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Bahamas Facing $500m Storm Bill Over Next Decade

By NEIL HARTNELL

Tribune Business Editor

nhartnell@tribunemedia.net

THE Bahamas will reap multi-billion dollar benefits if it acts now to upgrade physical and environmental protections against $500 million in forecast storm damage, an engineer said yesterday.

Carlos Palacious, director of operations for Caribbean Coastal Services, said investing just $42 million over the next 20 years in enhancing New Providence's urban drainage infrastructure will generate $1.677 billion in cost savings.

Addressing the Bahamas Business Outlook conference, he added that an $11.8 million spend on restoring southern New Providence's mangroves as natural protection against storm surge would reap a $165 million benefit over the next five years.

And Mr Palacious added that a $73 million investment in upgrading seawalls and beach restorations would create a $454 million economic benefit, with this - and the other economic impacts - representing savings on potential hurricane restoration and repairs.

The Bahamian engineer argued that the Bahamas had little choice but to "adapt to survive", and take measures to strengthen its hurricane resiliency, given the increasing power and frequency and storms it will likely face in coming years.

He pointed to an Inter-American Development Bank (IDB) report that estimates the Bahamas will have to spend half a billion dollars, or $500 million, over the next 10 years on post-storm recovery and restoration to illustrate the economic costs this nation will incur if no action is taken.

"Where do you have a line item in the Budget to pick up after hurricanes," Mr Palacious asked. "Climate change is real, whether you believe it or not. The frequency with which we're seeing these events, and the cost, is increasing."

He added that IDB data shows the Bahamas suffered $673 million in combined losses and damage from the past three hurricanes - Joaquin, Matthew and Irma - combined. While the first storm, in 2015, had left the nation with a $100 million bill, the IDB pegs the losses from Matthew and Irma at $438 million and $135 million, respectively.

"I challenge you to find anything in our economy that costs us more than a hurricane," Mr Palacious said. "If Hurricane Irma had come right over New Providence, we would not be having this Business Outlook."

He added that the damage inflicted by that Category Five storm in the British Virgin Islands (BVI) and St Maarten exceeded the size of those islands' GDP. St Maarten saw $2.5 billion in damage to a $1.9 billion economy, while BVI's $1.06 billion economy is still digging its way out of a $1.4 billion hit.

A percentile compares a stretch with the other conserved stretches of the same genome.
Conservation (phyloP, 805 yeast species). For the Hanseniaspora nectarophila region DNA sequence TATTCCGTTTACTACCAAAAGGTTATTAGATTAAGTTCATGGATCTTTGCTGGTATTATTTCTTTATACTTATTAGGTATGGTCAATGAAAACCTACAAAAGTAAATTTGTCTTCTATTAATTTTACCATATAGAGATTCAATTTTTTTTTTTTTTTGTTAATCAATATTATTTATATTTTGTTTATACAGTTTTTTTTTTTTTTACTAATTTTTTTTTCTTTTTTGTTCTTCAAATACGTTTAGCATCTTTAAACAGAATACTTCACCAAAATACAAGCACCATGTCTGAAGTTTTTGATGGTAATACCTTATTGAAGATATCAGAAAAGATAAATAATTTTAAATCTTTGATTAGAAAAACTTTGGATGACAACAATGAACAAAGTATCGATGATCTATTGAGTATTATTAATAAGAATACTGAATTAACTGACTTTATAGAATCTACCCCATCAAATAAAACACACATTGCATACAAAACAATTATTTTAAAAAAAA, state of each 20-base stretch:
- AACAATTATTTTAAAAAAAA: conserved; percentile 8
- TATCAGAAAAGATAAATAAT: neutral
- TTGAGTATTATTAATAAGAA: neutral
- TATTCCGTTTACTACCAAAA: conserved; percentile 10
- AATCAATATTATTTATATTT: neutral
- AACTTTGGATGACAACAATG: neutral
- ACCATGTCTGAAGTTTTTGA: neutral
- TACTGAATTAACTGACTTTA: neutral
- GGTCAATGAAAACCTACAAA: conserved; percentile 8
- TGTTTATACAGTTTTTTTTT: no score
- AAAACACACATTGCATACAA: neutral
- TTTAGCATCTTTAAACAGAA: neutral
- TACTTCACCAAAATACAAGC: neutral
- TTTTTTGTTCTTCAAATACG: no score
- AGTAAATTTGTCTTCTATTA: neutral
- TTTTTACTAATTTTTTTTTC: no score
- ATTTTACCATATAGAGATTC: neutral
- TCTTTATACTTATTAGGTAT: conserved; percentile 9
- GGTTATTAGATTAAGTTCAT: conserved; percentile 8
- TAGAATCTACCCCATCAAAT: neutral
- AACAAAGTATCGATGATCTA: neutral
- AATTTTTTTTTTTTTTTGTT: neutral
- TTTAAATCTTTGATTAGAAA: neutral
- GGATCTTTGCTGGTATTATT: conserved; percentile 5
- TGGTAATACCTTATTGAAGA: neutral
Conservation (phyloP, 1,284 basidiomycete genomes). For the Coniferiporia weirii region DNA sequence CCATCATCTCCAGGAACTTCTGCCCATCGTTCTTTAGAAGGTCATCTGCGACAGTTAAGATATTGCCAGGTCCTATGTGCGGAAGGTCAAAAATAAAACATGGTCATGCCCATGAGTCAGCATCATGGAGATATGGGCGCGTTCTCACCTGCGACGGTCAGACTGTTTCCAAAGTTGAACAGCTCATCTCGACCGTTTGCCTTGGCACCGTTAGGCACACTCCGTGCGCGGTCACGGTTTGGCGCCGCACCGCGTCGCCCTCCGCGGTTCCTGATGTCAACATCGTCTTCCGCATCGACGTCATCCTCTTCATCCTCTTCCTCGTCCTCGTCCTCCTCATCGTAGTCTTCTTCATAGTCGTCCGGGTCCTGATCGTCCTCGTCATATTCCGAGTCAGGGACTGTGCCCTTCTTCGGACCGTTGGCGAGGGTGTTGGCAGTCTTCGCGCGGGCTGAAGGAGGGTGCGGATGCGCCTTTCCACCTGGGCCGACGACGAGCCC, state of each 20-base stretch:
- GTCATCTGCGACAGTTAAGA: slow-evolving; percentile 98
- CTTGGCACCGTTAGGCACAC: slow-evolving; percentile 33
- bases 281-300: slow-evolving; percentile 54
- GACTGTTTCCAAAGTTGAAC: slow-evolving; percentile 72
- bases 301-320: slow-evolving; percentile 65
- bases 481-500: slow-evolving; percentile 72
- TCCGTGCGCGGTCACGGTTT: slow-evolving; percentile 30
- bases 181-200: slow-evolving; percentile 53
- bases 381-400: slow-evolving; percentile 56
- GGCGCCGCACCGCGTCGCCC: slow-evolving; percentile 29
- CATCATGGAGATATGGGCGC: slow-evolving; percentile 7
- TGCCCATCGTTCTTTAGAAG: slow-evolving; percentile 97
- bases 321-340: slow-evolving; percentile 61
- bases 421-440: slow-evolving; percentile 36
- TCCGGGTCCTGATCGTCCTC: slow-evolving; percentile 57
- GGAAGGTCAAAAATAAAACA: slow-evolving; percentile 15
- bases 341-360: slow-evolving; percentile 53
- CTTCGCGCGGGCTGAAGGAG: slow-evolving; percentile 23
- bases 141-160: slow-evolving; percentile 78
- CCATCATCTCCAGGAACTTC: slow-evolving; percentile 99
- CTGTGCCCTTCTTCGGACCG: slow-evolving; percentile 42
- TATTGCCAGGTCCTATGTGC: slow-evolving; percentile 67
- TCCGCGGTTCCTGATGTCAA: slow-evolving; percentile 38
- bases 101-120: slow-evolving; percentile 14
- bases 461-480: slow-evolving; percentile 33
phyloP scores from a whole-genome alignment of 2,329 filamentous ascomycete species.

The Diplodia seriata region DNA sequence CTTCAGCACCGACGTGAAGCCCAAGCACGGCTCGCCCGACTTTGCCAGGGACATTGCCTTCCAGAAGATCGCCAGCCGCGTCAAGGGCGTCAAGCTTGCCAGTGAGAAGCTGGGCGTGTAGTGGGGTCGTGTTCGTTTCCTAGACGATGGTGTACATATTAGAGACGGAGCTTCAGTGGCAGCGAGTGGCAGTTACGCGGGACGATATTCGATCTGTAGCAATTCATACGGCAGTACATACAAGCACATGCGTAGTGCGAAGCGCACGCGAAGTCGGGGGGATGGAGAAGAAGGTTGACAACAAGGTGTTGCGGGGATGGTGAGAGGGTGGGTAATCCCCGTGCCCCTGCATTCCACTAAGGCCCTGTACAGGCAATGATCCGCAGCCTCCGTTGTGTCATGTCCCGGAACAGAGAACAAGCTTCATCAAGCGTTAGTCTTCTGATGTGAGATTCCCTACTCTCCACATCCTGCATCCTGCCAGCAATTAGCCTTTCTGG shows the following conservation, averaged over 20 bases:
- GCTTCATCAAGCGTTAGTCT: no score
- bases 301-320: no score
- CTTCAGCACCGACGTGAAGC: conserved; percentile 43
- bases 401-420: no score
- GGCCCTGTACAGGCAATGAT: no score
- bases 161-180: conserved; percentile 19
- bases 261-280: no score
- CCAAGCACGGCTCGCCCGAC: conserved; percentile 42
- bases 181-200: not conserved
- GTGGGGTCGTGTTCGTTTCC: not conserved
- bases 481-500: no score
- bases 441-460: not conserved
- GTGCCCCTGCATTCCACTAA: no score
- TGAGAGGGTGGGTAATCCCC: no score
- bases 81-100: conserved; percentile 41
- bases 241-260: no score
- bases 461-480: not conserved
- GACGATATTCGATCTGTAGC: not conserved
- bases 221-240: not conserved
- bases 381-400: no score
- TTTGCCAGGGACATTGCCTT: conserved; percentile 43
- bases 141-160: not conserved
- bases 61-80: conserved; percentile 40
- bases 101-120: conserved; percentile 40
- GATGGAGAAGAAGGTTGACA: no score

Mr Palacious said islands ravaged by Irma and Maria had been forced to take extreme economic measures to finance their recovery and survival, with some drastically reducing their fees for economic citizenship.

Antigua & Barbuda, where the latter island was virtually wiped out by Irma, reduced its citizenship fees from $200,000 pre-storm to $100,000. "That means you had to relax some of your policies to allow for a fiscal influx," Mr Palacious said.

"It brings social challenges, it brings cultural challenges, it brings diversity challenges. It brings many challenging issues."

Mr Palacious added that 38,000 Bahamian citizens were impacted by the 18 major storms that have hit this nation since 1970, but warned that 40 per cent or seven of these hurricanes had occurred in the last 10 years.

And the 12 major storms that have struck the Bahamas since 1980 caused a combined $2.5 billion in damage, equivalent to around 30 per cent of this country's GDP.

The Caribbean Coastal Services executive added that the Bahamas was "ranked number one in the Caribbean and Latin America" as the nation that will be most impacted by climate change, and said homes 10 years or older are unsuitable to withstand today's hurricanes without upgrades.

"What we have done in the past will not allow us to continue to function sustainably in the future," Mr Palacious said. "The things we have done in the past will not guarantee the future. The majority of persons today are living in homes that do not meet the current goal."

That 'goal' is to withstand 180 mile per hour winds, and he added: "It's not all doom and gloom, but we have to be aware of the facts. We have to be careful that we plan and adapt to survive. The future is still optimistic because we are having the conversation, and will overcome this."

Much of the Bahamas' infrastructure, including its tourism plant, roads, airports and 140 docks are located on the highly-exposed coastline, and Mr Palacious said properties in such areas would need to be built to a higher standard than those inland.

He pointed out that the demographics were also not in the Bahamas' favour when it came to responding to climate change, as New Providence's already-bloated population is forecast to expand by another 100,000 persons come 2040.

And the population segments aged between 50-64 years-old and over 65 are predicted to grow by 50 per cent and 192 per cent over that same timeframe, creating issues when it came to evacuations and upgrading properties.

Mr Palacious warned the Government to beware the dredging of mangroves to facilitate resorts and other developments, adding that coral reefs were estimated to have a $673 million economic value per year to the Bahamas.

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